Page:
# Question Video: Modeling Points, Lines, and Planes Mathematics

Consider the figure. Write another name for the plane π. How many planes are shown in the figure? Which two planes intersect in the line segment π΄π·? Are planes π and π·πΈπΉ parallel or intersecting?

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### Video Transcript

Consider the following figure. Write another name for the plane π. How many planes are shown in the figure? Which two planes intersect in the line segment π΄π·? Are planes π and π·πΈπΉ parallel or intersecting?

Letβs begin by considering this plane π. We can recall that a plane is a two-dimensional surface made up of points that extends infinitely in all directions and there exists exactly one plane through any three noncollinear points. This word, noncollinear, simply means that the three points donβt lie on a straight line. And it is this second sentence in this statement that will help us answer the first part of this question to write another name for the plane π.

Well, because we know that there is one plane through any three noncollinear points, then we can also define a plane as the plane which passes through three given points. In this figure, we can see that the points π΄, π΅, and πΆ lie on plane π. Therefore, another name that we could give to plane π could be plane π΄π΅πΆ. Of course, plane π΅π΄πΆ or plane πΆπ΅π΄ would also be valid answers.

Now, letβs have a look at the second part of this question to identify how many planes there are in this figure. We might think that this is confusing as surely thereβs just one plane, the plane π, or plane π΄π΅πΆ. However, using the fact that a plane is a two-dimensional surface means that we can identify more planes in this figure. We can see, shaded in orange, that there would be another plane at the back of this figure. We could use the points which lie on this plane to identify it as the plane π΄πΆπΉπ·. We can then also identify the plane which passes through the points π΄, π΅, πΈ, and π·. This would be plane π΄π΅πΈπ·. Then we have another plane passing through the points π΅, πΆ, πΉ, πΈ and finally one more plane which passes through the three points at the top of this figure, giving us plane π·πΈπΉ.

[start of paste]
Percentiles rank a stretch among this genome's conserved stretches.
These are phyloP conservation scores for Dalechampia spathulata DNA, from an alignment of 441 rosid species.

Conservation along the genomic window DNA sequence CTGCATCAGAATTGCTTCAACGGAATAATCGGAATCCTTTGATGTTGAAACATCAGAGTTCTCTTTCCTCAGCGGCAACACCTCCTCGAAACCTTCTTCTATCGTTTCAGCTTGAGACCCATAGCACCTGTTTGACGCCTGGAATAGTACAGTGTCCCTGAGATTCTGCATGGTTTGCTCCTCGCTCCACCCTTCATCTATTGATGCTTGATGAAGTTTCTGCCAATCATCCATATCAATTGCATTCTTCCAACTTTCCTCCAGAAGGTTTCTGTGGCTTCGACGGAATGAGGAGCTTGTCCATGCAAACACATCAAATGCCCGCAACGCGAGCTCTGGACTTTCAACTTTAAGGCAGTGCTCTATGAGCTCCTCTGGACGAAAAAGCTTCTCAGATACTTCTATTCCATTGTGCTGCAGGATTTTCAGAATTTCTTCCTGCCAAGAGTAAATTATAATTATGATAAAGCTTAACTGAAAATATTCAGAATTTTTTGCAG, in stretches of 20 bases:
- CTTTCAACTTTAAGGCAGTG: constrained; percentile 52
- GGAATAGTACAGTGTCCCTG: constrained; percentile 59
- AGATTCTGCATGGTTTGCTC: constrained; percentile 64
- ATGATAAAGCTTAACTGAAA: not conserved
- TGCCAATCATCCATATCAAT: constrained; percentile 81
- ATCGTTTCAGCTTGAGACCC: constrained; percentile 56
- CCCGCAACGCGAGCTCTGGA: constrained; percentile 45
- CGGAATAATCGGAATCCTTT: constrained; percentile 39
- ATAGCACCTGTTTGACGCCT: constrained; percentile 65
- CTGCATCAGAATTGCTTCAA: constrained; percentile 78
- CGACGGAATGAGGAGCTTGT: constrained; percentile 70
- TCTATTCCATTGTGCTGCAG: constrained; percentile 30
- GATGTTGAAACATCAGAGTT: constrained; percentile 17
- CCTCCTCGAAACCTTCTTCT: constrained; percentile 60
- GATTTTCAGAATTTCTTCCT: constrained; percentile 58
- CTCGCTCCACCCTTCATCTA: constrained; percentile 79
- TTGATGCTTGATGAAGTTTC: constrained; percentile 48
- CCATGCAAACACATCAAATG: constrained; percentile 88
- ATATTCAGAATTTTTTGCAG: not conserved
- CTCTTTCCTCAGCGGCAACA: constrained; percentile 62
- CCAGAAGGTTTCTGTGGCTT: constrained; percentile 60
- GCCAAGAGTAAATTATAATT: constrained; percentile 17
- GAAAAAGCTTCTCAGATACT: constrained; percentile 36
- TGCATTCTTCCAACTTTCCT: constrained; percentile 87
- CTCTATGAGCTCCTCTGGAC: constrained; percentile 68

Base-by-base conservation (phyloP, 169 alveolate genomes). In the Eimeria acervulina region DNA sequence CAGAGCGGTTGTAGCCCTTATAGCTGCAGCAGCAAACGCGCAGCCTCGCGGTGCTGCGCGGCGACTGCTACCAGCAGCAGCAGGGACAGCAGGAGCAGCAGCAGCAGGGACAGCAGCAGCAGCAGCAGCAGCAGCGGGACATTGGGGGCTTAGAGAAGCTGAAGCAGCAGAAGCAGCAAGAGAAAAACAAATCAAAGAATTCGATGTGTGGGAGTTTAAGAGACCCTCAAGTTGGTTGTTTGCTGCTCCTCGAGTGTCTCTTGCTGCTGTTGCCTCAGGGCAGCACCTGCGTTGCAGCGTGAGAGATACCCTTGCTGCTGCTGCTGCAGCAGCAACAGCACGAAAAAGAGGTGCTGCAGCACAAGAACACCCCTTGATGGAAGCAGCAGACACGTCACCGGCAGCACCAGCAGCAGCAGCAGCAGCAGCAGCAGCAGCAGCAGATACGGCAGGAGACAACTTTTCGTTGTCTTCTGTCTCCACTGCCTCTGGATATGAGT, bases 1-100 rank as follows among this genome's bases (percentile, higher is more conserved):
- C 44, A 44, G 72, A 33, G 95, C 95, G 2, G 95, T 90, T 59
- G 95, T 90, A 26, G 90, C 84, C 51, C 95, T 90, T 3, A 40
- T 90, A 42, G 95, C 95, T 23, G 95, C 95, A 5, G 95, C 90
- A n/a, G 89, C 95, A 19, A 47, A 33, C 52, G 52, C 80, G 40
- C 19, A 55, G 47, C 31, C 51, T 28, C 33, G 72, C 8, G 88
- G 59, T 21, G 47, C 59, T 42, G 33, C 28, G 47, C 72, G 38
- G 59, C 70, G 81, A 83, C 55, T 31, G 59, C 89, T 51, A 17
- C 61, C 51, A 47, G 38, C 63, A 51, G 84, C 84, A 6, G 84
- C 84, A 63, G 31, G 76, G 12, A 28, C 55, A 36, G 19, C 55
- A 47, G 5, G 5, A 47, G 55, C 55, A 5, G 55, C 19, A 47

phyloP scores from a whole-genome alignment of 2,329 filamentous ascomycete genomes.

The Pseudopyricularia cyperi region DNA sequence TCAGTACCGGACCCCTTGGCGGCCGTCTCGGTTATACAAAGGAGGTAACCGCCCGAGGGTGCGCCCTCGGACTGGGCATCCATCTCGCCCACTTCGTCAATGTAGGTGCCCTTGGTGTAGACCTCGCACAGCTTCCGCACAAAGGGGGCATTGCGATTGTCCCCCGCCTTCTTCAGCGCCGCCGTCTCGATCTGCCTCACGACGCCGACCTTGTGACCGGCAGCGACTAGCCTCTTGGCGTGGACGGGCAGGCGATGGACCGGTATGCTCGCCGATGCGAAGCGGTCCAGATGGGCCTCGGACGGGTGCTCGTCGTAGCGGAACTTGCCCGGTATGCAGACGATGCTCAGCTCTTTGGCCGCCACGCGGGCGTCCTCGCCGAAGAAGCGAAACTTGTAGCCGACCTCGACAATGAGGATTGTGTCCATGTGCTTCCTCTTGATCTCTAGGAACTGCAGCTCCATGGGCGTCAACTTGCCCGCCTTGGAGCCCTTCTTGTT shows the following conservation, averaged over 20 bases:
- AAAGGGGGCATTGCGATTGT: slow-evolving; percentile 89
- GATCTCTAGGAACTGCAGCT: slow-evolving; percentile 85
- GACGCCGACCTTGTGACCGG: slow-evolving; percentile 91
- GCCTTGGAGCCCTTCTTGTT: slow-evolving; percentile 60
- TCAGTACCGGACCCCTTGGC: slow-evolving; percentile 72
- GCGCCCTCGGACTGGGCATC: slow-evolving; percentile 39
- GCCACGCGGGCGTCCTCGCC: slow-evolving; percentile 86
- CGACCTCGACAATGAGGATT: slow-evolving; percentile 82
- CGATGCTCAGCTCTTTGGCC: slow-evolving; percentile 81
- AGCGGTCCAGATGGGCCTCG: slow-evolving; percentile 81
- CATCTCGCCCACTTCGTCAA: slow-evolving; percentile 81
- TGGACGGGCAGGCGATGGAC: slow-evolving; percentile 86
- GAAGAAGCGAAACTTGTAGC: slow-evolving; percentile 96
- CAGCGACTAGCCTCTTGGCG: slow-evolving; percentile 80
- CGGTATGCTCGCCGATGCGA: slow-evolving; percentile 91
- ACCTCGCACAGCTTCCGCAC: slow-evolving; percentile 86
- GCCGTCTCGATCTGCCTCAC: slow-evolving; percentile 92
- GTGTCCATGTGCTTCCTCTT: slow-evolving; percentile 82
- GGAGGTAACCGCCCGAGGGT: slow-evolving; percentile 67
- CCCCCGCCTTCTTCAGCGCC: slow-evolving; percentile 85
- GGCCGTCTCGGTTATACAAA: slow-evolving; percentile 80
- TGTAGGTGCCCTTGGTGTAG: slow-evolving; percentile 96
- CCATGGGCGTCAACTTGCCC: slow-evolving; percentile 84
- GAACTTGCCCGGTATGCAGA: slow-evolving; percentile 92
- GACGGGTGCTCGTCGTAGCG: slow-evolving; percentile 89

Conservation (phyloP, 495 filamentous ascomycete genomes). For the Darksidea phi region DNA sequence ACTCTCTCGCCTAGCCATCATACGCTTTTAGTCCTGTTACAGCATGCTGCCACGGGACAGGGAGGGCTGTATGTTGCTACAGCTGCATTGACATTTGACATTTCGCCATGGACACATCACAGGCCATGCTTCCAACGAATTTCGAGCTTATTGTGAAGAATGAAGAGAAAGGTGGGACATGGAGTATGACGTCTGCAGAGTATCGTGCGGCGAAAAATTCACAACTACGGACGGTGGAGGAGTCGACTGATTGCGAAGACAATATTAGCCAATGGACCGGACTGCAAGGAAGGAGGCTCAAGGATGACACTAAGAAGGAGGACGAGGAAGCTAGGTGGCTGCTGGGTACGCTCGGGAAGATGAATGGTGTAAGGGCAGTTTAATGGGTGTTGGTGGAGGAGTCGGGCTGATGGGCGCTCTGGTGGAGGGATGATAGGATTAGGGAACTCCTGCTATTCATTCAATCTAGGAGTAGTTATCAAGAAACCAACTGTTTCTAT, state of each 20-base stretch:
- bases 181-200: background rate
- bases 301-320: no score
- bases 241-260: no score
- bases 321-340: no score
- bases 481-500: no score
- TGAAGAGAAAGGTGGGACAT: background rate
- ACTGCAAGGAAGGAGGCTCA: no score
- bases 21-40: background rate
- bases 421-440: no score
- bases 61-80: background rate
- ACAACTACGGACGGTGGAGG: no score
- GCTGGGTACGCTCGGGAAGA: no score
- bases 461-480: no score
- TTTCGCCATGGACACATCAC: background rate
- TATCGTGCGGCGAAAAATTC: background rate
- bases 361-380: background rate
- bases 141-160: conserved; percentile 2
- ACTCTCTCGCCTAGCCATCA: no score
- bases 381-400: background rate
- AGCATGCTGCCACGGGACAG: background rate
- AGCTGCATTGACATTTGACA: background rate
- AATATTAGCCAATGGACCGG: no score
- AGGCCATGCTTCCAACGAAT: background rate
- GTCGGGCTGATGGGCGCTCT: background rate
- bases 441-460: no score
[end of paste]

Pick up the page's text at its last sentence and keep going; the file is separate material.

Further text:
Combined with plane π or plane π΄π΅πΆ, that would give us five different planes. As there are no other planes on this figure, we can give the answer for the second part of the question that there are five planes shown in the figure.

We can then look at the third part of this question which asks, which two planes intersect in the line segment π΄π·? Letβs identify that the line segment π΄π· is marked here on the figure in pink. And we will have two planes which intersect here at the line segment π΄π·. Weβll have this plane π΄πΆπΉπ· and this plane π΄π΅πΈπ·. There are no other planes shown in this figure which intersect in the line segment π΄π·. So the answer to this third part is plane π΄πΆπΉπ· and plane π΄π΅πΈπ·.

And finally, letβs take a look at the fourth part of this question which asks, are planes π and π·πΈπΉ parallel or intersecting? The plane π·πΈπΉ will lie at the top of this figure. Letβs recall that there are three possible relationships that can exist between two planes in space. Firstly, they can be parallel. Two parallel planes do not intersect. Secondly, two planes can be intersecting. As we saw in the previous part of this question, when two planes intersect, the intersection is a line. And thirdly, although we are not asked about it in this part of the question, two planes can be coincident. That means that the two planes would share all the same points.

So letβs look at the figure and see if we can identify if planes π and π·πΈπΉ are parallel or intersecting. Now we might look at this diagram and visualize it as a three-dimensional object. We might visualize this as a triangular prism, in which case itβs very likely that the top and the lower base would be parallel. However, we have to be really careful here because actually we donβt have enough information to say that for sure. We donβt know, for example, that the length πΆπΉ is the same as the length π΄π· is the same as the length π΅πΈ. If these three lengths or distances were all the same, then the two planes would be parallel. If the planes are not parallel, then they would be intersecting. But we donβt know for sure. So the statement for the answer needs to reflect this.

We can therefore give the answer for the fourth and final part of this question as βIt cannot be determined without more information.β